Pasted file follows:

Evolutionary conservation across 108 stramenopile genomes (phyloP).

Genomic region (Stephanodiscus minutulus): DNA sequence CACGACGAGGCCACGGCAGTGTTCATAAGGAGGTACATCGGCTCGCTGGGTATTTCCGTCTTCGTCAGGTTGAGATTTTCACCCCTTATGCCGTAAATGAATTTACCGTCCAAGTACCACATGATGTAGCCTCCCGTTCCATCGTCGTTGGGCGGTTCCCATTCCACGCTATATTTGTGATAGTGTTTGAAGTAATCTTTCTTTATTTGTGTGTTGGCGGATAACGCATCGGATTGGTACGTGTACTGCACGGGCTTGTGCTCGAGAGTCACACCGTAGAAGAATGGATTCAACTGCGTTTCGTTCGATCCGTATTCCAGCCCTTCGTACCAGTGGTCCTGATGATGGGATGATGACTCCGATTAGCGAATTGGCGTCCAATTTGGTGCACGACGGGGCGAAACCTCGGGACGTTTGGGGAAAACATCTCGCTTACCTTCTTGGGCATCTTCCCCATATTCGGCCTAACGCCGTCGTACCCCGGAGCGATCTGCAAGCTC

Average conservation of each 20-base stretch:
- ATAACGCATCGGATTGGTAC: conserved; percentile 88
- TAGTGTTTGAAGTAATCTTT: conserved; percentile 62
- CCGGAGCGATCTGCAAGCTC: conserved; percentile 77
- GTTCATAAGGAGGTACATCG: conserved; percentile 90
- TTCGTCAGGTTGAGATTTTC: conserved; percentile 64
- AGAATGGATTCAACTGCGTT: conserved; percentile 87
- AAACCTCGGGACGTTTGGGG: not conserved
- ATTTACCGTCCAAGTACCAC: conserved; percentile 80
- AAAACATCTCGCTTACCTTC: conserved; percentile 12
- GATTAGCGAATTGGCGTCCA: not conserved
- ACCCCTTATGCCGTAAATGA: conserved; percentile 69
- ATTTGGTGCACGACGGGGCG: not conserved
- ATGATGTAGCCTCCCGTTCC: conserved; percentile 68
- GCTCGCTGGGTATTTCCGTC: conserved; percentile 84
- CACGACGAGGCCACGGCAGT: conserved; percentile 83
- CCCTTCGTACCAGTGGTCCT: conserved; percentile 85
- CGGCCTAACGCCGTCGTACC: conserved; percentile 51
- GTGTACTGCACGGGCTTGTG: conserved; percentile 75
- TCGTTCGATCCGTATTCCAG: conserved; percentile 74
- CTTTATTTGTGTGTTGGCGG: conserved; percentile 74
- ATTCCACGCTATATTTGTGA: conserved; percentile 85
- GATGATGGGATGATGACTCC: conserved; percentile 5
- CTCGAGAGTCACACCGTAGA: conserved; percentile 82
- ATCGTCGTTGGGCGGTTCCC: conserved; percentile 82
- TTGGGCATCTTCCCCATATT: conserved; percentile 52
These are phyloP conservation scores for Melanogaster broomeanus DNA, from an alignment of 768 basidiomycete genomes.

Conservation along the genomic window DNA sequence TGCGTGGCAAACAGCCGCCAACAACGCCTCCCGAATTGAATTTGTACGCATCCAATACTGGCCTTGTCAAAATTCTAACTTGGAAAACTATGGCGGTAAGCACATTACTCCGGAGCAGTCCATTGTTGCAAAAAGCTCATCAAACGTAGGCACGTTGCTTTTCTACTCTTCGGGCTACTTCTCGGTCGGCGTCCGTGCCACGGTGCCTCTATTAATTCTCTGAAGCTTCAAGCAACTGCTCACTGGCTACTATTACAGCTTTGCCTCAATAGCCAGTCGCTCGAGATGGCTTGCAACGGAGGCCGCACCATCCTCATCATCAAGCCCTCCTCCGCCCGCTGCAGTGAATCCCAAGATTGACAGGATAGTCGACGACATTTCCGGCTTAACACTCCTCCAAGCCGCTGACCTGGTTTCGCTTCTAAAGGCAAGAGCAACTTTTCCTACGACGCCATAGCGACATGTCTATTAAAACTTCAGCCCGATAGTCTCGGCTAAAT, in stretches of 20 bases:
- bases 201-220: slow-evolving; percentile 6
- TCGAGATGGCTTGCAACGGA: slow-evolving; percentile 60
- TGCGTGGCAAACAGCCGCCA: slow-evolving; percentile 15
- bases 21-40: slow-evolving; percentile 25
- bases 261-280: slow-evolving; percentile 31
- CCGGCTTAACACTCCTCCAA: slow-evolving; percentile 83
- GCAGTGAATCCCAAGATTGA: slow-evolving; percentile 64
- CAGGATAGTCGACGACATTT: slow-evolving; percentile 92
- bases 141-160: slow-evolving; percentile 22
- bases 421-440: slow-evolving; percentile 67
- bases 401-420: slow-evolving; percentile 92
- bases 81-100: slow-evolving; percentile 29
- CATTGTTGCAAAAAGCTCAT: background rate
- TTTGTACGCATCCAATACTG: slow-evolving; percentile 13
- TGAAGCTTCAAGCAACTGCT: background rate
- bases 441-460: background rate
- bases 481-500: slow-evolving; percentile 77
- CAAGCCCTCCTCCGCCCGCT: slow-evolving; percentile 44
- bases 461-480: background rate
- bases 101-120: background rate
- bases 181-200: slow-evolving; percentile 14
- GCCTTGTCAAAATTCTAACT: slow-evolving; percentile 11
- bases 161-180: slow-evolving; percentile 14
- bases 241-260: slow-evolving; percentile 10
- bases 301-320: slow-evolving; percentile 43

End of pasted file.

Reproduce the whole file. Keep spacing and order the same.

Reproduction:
Evolutionary conservation across 108 stramenopile genomes (phyloP).

Genomic region (Stephanodiscus minutulus): DNA sequence CACGACGAGGCCACGGCAGTGTTCATAAGGAGGTACATCGGCTCGCTGGGTATTTCCGTCTTCGTCAGGTTGAGATTTTCACCCCTTATGCCGTAAATGAATTTACCGTCCAAGTACCACATGATGTAGCCTCCCGTTCCATCGTCGTTGGGCGGTTCCCATTCCACGCTATATTTGTGATAGTGTTTGAAGTAATCTTTCTTTATTTGTGTGTTGGCGGATAACGCATCGGATTGGTACGTGTACTGCACGGGCTTGTGCTCGAGAGTCACACCGTAGAAGAATGGATTCAACTGCGTTTCGTTCGATCCGTATTCCAGCCCTTCGTACCAGTGGTCCTGATGATGGGATGATGACTCCGATTAGCGAATTGGCGTCCAATTTGGTGCACGACGGGGCGAAACCTCGGGACGTTTGGGGAAAACATCTCGCTTACCTTCTTGGGCATCTTCCCCATATTCGGCCTAACGCCGTCGTACCCCGGAGCGATCTGCAAGCTC

Average conservation of each 20-base stretch:
- ATAACGCATCGGATTGGTAC: conserved; percentile 88
- TAGTGTTTGAAGTAATCTTT: conserved; percentile 62
- CCGGAGCGATCTGCAAGCTC: conserved; percentile 77
- GTTCATAAGGAGGTACATCG: conserved; percentile 90
- TTCGTCAGGTTGAGATTTTC: conserved; percentile 64
- AGAATGGATTCAACTGCGTT: conserved; percentile 87
- AAACCTCGGGACGTTTGGGG: not conserved
- ATTTACCGTCCAAGTACCAC: conserved; percentile 80
- AAAACATCTCGCTTACCTTC: conserved; percentile 12
- GATTAGCGAATTGGCGTCCA: not conserved
- ACCCCTTATGCCGTAAATGA: conserved; percentile 69
- ATTTGGTGCACGACGGGGCG: not conserved
- ATGATGTAGCCTCCCGTTCC: conserved; percentile 68
- GCTCGCTGGGTATTTCCGTC: conserved; percentile 84
- CACGACGAGGCCACGGCAGT: conserved; percentile 83
- CCCTTCGTACCAGTGGTCCT: conserved; percentile 85
- CGGCCTAACGCCGTCGTACC: conserved; percentile 51
- GTGTACTGCACGGGCTTGTG: conserved; percentile 75
- TCGTTCGATCCGTATTCCAG: conserved; percentile 74
- CTTTATTTGTGTGTTGGCGG: conserved; percentile 74
- ATTCCACGCTATATTTGTGA: conserved; percentile 85
- GATGATGGGATGATGACTCC: conserved; percentile 5
- CTCGAGAGTCACACCGTAGA: conserved; percentile 82
- ATCGTCGTTGGGCGGTTCCC: conserved; percentile 82
- TTGGGCATCTTCCCCATATT: conserved; percentile 52
These are phyloP conservation scores for Melanogaster broomeanus DNA, from an alignment of 768 basidiomycete genomes.

Conservation along the genomic window DNA sequence TGCGTGGCAAACAGCCGCCAACAACGCCTCCCGAATTGAATTTGTACGCATCCAATACTGGCCTTGTCAAAATTCTAACTTGGAAAACTATGGCGGTAAGCACATTACTCCGGAGCAGTCCATTGTTGCAAAAAGCTCATCAAACGTAGGCACGTTGCTTTTCTACTCTTCGGGCTACTTCTCGGTCGGCGTCCGTGCCACGGTGCCTCTATTAATTCTCTGAAGCTTCAAGCAACTGCTCACTGGCTACTATTACAGCTTTGCCTCAATAGCCAGTCGCTCGAGATGGCTTGCAACGGAGGCCGCACCATCCTCATCATCAAGCCCTCCTCCGCCCGCTGCAGTGAATCCCAAGATTGACAGGATAGTCGACGACATTTCCGGCTTAACACTCCTCCAAGCCGCTGACCTGGTTTCGCTTCTAAAGGCAAGAGCAACTTTTCCTACGACGCCATAGCGACATGTCTATTAAAACTTCAGCCCGATAGTCTCGGCTAAAT, in stretches of 20 bases:
- bases 201-220: slow-evolving; percentile 6
- TCGAGATGGCTTGCAACGGA: slow-evolving; percentile 60
- TGCGTGGCAAACAGCCGCCA: slow-evolving; percentile 15
- bases 21-40: slow-evolving; percentile 25
- bases 261-280: slow-evolving; percentile 31
- CCGGCTTAACACTCCTCCAA: slow-evolving; percentile 83
- GCAGTGAATCCCAAGATTGA: slow-evolving; percentile 64
- CAGGATAGTCGACGACATTT: slow-evolving; percentile 92
- bases 141-160: slow-evolving; percentile 22
- bases 421-440: slow-evolving; percentile 67
- bases 401-420: slow-evolving; percentile 92
- bases 81-100: slow-evolving; percentile 29
- CATTGTTGCAAAAAGCTCAT: background rate
- TTTGTACGCATCCAATACTG: slow-evolving; percentile 13
- TGAAGCTTCAAGCAACTGCT: background rate
- bases 441-460: background rate
- bases 481-500: slow-evolving; percentile 77
- CAAGCCCTCCTCCGCCCGCT: slow-evolving; percentile 44
- bases 461-480: background rate
- bases 101-120: background rate
- bases 181-200: slow-evolving; percentile 14
- GCCTTGTCAAAATTCTAACT: slow-evolving; percentile 11
- bases 161-180: slow-evolving; percentile 14
- bases 241-260: slow-evolving; percentile 10
- bases 301-320: slow-evolving; percentile 43